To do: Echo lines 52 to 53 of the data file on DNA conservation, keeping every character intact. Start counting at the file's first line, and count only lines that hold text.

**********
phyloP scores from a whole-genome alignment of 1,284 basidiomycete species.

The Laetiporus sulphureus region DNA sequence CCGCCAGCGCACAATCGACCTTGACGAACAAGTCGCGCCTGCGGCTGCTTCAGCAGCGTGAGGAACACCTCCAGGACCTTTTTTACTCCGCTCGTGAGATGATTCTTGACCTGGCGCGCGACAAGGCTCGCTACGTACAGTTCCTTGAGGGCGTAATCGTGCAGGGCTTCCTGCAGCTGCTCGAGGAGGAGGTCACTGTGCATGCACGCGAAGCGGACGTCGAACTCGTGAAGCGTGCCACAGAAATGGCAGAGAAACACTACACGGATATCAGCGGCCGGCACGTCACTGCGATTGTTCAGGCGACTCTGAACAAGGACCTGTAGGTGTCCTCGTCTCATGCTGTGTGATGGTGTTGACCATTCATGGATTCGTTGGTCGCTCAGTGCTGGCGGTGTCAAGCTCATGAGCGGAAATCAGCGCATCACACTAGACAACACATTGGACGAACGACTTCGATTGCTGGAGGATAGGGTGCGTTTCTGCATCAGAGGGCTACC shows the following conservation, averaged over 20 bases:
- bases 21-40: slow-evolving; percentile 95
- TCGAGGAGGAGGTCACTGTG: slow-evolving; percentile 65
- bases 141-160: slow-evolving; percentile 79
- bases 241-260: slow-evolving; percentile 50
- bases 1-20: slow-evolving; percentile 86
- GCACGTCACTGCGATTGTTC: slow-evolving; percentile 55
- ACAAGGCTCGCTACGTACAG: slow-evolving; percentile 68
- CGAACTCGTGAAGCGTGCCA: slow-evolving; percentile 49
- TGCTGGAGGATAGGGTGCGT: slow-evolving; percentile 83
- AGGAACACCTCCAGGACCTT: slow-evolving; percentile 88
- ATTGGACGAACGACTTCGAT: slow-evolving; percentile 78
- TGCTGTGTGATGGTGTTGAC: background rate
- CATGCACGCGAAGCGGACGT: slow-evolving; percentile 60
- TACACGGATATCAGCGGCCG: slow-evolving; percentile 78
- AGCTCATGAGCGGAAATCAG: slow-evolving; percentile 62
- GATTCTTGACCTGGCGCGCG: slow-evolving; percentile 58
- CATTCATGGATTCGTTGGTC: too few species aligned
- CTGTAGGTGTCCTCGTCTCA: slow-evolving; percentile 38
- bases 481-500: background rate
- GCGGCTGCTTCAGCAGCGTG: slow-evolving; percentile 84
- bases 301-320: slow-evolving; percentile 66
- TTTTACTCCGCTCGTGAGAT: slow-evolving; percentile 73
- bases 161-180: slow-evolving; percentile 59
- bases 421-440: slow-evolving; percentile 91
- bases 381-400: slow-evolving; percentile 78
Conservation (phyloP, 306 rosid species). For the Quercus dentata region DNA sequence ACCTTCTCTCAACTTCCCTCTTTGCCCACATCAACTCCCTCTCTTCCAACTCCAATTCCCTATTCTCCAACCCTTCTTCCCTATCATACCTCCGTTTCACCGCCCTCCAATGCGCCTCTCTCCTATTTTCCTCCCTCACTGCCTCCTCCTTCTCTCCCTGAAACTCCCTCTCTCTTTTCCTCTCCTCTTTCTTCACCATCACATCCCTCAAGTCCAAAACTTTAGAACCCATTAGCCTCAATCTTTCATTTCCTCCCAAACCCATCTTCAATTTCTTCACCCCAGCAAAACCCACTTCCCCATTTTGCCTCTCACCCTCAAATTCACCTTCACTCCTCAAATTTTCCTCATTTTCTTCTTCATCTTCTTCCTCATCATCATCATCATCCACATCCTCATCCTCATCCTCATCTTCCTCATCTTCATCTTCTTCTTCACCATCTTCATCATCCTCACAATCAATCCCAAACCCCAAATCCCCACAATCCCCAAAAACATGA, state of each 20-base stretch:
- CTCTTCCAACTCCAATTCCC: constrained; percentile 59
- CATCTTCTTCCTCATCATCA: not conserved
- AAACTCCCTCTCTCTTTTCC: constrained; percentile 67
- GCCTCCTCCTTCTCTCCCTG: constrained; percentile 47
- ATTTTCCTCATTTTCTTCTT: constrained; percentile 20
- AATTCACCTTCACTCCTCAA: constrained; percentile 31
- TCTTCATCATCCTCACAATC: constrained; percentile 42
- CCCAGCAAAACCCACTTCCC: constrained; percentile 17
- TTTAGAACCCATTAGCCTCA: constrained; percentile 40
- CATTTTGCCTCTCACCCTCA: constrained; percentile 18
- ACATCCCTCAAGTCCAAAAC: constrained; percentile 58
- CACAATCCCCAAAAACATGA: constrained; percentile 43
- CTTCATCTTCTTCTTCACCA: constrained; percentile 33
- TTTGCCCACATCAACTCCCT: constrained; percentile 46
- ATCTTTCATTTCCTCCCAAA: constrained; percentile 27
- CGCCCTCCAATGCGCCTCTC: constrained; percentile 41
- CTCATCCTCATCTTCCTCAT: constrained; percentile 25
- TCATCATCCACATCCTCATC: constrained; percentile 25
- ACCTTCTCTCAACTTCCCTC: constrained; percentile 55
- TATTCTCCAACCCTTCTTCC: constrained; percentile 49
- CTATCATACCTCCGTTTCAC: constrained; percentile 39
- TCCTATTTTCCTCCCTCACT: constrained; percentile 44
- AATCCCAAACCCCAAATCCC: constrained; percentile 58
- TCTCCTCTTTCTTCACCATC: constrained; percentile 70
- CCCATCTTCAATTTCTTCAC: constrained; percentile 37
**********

- TCTCCTCTTTCTTCACCATC: constrained; percentile 70
- CCCATCTTCAATTTCTTCAC: constrained; percentile 37